Digital servos refer to the servo's internal control circuitry. They are controlled the same way, but drive their own motor more cleverly, which allows them to be a little more accurate, respond a little faster, and apply more power - but at the expense of a little more power consumption. You can often also update them faster(verify), but see their specs before you do.


A servo controller controller can be convenient when you don't want to dedicate a lot of time to doing the pulsing. Such a controller is a simple IC that remembers the position (typically communicated via serial communication), and does the pulsing work for you. This can be convenient for microcontrollers, particularly when you don't have hardware PWM, when controlling more than one or two servos, and when you don't want to spend a lot of time controlling servos.


See also:

DC motor controller notes

To control a regular DC electromotor to spin both ways you need circuitry to feed energy through it in both directions. Four relays will allow this, but four transistors (an H-bridge) is simpler and cheaper, and with four extra diodes you can prevent feedback spikes (coming from the dynamo effect) from damaging your electronics. MOSFETs do it more efficiently, and there are also driver ICs to do all this for you. (link)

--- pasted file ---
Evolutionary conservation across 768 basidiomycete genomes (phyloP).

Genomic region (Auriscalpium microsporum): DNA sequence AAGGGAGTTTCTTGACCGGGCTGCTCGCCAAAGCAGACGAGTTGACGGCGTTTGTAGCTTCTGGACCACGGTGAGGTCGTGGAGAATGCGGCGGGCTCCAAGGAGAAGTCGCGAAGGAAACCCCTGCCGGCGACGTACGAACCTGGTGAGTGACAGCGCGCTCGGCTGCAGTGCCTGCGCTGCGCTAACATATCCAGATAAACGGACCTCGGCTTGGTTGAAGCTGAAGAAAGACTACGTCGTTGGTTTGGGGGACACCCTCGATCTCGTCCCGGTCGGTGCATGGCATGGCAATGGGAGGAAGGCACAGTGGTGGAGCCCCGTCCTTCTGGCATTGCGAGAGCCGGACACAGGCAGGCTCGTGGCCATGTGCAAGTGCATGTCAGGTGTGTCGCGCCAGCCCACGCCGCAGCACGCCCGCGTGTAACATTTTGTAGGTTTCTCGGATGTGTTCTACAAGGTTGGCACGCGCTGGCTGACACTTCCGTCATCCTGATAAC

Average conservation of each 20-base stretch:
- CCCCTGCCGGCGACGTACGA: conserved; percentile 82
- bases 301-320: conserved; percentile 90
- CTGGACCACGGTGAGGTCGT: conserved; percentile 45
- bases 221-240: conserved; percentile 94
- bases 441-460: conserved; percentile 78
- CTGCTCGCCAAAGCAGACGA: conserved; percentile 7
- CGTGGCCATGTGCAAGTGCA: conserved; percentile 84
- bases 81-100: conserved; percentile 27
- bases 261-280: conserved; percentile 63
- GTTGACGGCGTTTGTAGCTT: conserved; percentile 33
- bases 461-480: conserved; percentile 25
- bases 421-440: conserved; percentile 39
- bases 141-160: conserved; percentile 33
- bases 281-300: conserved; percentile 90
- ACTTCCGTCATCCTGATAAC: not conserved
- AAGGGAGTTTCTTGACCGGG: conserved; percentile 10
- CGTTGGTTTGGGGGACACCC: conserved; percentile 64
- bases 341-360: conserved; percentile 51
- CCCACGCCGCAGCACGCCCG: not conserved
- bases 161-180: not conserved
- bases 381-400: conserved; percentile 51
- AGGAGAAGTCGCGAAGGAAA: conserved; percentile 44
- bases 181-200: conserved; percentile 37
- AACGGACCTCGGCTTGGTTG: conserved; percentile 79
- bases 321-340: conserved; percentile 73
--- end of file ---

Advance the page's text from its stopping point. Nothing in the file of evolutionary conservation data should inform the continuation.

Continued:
Speed control is done not through noncontinuous voltage (which sort of works, but not too predictably), but instead through pulsing full voltage. Simple H-bridges and driver chips will not do this themselves. They can probably take pulsed control signals, but depending on your means of control it may be convenient to get slightly more complex drivers that do this for you. These are usually ICs with a serial interface. (link)


Stepper motor controller notes

BLDC notes

The coils themselves act as hall sensors, having a small voltage as the motor is turned. Because there are three of them you'll see three sinusoids, 120 degrees apart. You can figure out speed and direction - so you can DIY these into jog wheels / rotary encoders kind of things.

See e.g. this project, which uses three comparators (one cheap LM324 quad op amp), and use a microcontroller to deal with its three binary-level inputs to figure out which direction it is spinning in, and how fast.


Synchronous motor notes